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Supplementary material – Ridley et al.: Interspecific audience effects on the alarm-calling behaviour of a kleptoparasitic bird.
Study site and population

We studied drongo-pied babbler interactions at the Kuruman River Reserve in the southern Kalahari Desert, South Africa (26º58’S 21º49’E) during March-June and September-November 2006. The study area is semi-arid grassland and acacia savanna (see Raihani & Ridley (in press) for a detailed site description). All drongos and pied babblers in the study population were individually recognisable by a unique combination of coloured rings, and were habituated to close approach (2 – 3 m), facilitating clear behavioural observations.


Predators present at the study site included pale chanting & gabar goshawk (Melierax canorus & M. gabar), black kite (Milvus migrans), yellow and slender mongoose (Cynictis penicillata & Galerella sanguinea), African wild cat (Felis silvestris), puff adder (Bitis arietans) and Cape cobra (Naja nivea). When a predator was first sighted, drongo behaviour and babbler response was recorded for the first sighting only. Subsequent sightings of the same predator were not recorded. Due to the open habitat prevalent at the study site visibility was good, and the likelihood of observers detecting predators less than 100m from the focal drongo was considered high.

Definitions of foraging modes

Foraging modes were defined as follows: (a) solitary: all foraging behaviour occurring in the absence of other species, including aerial hawking, pecking at a substrate, or picking prey off the ground (b) kleptoparasitic: when the focal drongo was less than five metres away from the most peripheral member of a babbler group, watching foraging individuals, and following the group between foraging areas. A kleptoparasitism attempt was considered to have occurred when a drongo swooped down upon a babbler carrying a food item and attempted to steal the item. During both foraging modes, drongos spent most of their time perched in an elevated position until opportunities to hawk or steal food items arose and were considered to be foraging terrestrially only when they were physically on the ground. Both foraging modes were mutually exclusive: focals on drongos foraging solitarily did not involve occasional attempts at kelptoparasitism. In cases where the foraging mode was unclear (i.e. where drongos appeared to follow babbler groups but remained peripheral and often left the group to self-forage) focals were excluded from analysis.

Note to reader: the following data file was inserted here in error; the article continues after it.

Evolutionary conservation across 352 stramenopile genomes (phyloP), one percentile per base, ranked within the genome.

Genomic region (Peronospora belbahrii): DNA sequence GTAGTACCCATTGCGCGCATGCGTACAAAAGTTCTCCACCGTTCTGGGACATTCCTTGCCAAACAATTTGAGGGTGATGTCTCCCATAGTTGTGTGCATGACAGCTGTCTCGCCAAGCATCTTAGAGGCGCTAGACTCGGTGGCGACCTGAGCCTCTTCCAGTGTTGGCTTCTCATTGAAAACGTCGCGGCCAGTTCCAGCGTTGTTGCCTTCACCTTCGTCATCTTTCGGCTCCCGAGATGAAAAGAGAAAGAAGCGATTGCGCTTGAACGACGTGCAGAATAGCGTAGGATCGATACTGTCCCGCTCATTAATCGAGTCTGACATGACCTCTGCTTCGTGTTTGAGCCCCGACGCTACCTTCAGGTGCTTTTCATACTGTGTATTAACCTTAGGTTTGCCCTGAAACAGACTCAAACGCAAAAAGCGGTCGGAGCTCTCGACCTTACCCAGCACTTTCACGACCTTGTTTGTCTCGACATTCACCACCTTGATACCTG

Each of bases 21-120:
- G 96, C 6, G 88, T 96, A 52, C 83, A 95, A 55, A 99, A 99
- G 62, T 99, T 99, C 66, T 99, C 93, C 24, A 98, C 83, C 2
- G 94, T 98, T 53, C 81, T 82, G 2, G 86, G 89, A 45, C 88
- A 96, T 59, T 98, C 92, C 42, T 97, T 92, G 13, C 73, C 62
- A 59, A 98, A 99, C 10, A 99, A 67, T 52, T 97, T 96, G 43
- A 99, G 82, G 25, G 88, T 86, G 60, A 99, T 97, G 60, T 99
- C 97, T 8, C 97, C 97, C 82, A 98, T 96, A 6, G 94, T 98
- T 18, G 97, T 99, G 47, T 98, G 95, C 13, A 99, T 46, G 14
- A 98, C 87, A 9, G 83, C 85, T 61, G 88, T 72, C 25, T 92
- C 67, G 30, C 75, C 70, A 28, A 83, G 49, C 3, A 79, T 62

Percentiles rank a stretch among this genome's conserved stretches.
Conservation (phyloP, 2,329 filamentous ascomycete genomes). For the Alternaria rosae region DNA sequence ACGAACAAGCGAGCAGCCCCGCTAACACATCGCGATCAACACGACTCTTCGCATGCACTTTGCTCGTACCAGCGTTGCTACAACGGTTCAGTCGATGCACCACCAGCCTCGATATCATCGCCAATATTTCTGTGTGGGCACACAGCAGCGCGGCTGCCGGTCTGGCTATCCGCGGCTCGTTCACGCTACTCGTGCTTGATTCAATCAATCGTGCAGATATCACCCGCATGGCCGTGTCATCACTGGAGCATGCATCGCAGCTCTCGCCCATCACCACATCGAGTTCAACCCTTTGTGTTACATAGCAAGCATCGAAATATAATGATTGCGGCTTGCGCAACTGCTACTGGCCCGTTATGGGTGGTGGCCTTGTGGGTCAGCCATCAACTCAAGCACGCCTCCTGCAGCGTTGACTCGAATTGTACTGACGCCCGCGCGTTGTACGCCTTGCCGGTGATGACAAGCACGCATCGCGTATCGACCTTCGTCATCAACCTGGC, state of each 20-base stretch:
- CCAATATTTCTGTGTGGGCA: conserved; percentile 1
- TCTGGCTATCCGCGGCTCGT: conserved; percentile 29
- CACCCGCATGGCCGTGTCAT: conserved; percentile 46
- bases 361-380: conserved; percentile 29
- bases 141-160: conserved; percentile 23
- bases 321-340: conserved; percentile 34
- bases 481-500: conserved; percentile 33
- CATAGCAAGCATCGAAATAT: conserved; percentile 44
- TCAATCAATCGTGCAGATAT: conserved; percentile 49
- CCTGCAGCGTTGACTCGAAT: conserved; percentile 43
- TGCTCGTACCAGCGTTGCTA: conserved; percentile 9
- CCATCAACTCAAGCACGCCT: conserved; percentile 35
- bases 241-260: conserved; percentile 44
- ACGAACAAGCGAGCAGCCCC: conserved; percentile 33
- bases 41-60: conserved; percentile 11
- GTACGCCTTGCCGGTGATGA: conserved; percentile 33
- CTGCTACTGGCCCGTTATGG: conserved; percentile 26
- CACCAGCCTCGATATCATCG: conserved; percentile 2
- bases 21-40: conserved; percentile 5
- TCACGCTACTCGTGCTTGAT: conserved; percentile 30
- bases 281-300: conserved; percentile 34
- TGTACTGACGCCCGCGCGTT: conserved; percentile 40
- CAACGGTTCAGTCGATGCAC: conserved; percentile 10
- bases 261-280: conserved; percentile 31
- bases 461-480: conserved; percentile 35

Focal watches

Focals on drongos in kleptoparasitic foraging mode were conducted only when a single drongo was present at a babbler group. Individuals were not focalled twice on the same day (mean interval between focals: 4.2 ± 1.1 days). On some occasions, more than one drongo followed a babbler group. These focals were excluded because of competitive and aggressive interactions between drongos affecting foraging behaviour.

Drongo alarm calls

Drongos primarily responded to predator sightings by either continuously alarm-calling or mobbing the predator in question. Drongos were never observed attempting to steal babbler food items following a true alarm call. To investigate whether drongo true and false alarm calls were similar, we made sample recordings of drongo alarm calls using a Sennheiser MKH416T directional microphone and a Marantz PMD670 solid-state sound recorder. We recorded true alarm calls (when a predator was present) and false alarm calls (when attempting to steal food from a babbler and no predator was apparent) from the same individual (Figure 1). No predators were observed for 15 minutes before or after a false call was recorded. Recordings were stored as Windows PCM files (sample rate: 44 kHz; resolution: 16 bit), and sonograms were generated using Cool Edit 2000 (Syntrillium Software Corporation, AZ, USA).



Figure 1. Sample sonogorams of true and false alarm calls from the same drongo. The true alarm call (a) was directed at a yellow mongoose. The false alarm call (b) was directed at a babbler who had just obtained a large beetle larva, which the drongo successfully stole.

Raihani, N.J. & Ridley, A.R. in press. Adult vocalisations during provisioning: offspring responses and post-fledging benefits in wild pied babblers. Anim. Behav.

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